Research strongly supports joint custody for young children

| Dec 19, 2018 | Child Custody |

When parents in Colorado separate, the issue of child custody could create conflict. For example, a mother might seek sole physical custody and justify the request with the belief in traditional cultural norms. Some say that overnight care provided to toddlers by fathers could negatively influence the children’s mental health. However, studies from psychologists analyzing the differences between sole custody and joint custody have firmly discredited this notion.

One landmark study endorsed by 110 child development experts around the world documented the advantages that children gained from joint custody. The psychologist concluded that all children, including very young ones, benefited from shared parenting.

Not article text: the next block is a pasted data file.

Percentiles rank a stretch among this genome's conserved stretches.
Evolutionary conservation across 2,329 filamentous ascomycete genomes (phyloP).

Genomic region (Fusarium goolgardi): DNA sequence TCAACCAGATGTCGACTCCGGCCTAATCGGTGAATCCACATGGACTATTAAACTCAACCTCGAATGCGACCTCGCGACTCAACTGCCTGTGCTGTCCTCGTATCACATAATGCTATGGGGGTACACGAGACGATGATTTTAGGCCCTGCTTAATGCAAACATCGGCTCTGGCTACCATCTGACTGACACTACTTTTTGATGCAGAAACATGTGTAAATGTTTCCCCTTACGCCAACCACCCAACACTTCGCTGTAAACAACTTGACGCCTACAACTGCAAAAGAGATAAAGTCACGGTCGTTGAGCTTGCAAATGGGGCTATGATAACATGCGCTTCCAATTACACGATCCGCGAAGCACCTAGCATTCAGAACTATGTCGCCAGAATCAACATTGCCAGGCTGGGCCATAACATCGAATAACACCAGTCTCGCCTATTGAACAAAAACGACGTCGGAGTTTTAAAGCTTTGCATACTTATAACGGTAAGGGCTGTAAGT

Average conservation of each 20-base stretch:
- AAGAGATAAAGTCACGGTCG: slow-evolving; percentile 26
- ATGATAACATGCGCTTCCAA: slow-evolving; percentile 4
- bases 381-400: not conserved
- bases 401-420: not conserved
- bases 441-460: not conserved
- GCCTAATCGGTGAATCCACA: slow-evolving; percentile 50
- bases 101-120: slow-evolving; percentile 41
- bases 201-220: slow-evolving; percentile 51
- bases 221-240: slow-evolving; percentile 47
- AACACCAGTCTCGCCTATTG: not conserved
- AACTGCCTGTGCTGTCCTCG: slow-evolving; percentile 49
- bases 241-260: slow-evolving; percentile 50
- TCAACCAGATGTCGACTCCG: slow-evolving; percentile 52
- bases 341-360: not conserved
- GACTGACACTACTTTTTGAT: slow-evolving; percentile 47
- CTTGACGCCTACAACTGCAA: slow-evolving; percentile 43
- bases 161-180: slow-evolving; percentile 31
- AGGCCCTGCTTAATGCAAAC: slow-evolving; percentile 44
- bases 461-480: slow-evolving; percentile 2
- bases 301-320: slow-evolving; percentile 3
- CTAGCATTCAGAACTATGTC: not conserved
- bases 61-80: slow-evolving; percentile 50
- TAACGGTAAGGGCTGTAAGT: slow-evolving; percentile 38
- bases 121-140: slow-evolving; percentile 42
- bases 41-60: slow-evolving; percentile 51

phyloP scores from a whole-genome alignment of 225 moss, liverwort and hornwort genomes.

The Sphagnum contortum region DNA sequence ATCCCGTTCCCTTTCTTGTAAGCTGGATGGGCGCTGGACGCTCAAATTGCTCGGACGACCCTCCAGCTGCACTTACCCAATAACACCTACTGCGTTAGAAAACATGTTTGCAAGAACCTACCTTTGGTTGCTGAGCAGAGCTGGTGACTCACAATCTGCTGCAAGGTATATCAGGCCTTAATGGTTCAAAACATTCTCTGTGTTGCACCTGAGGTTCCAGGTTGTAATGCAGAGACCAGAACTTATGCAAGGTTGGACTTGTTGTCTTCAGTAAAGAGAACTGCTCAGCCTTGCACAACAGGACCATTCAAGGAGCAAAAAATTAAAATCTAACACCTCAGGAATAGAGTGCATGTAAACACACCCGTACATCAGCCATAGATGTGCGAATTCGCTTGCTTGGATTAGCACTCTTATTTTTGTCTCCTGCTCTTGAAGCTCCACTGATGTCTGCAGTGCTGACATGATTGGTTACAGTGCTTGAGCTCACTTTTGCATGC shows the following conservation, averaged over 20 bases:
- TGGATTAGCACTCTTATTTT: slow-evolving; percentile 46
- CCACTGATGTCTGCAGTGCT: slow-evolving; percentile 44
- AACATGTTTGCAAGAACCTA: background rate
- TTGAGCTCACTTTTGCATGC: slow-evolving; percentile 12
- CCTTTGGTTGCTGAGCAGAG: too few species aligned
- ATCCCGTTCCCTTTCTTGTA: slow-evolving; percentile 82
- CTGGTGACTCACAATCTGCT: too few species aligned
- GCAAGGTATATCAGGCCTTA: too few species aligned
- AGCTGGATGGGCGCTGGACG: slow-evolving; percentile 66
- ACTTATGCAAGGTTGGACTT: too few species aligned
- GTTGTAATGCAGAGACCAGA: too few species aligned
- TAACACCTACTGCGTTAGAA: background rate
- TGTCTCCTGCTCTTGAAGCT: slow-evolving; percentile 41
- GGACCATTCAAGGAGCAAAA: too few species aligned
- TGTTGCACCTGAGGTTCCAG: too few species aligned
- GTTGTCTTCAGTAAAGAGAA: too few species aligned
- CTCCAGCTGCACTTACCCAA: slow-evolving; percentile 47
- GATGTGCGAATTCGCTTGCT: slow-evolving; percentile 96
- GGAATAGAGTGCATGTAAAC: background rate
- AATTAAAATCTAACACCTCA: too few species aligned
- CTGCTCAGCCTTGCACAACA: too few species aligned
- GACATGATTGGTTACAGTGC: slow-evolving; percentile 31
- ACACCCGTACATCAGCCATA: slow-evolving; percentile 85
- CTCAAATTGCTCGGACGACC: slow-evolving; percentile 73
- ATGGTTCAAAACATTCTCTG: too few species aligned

Another researcher collected the findings from 54 studies that compared the outcomes of sole custody and joint custody. The data strongly favored joint custody because children cared for by both parents did better at school, had better health and experienced fewer behavioral problems. The children also enjoyed stronger parental relationships.

When a parent faces the prospect of losing access to their children, legal support could help them pursue a fair child custody arrangement. An attorney could emphasize the person’s parental rights during negotiations with the other parent. If these discussions do not produce an agreement, then an attorney could petition a court to assign shared custody. An attorney could support the request with documentation about the client’s ability to provide a safe home. Testimony from witnesses or family photos that illustrate the person’s existing relationship with children might also be presented to demonstrate how maintaining the relationship could be in the children’s best interest.

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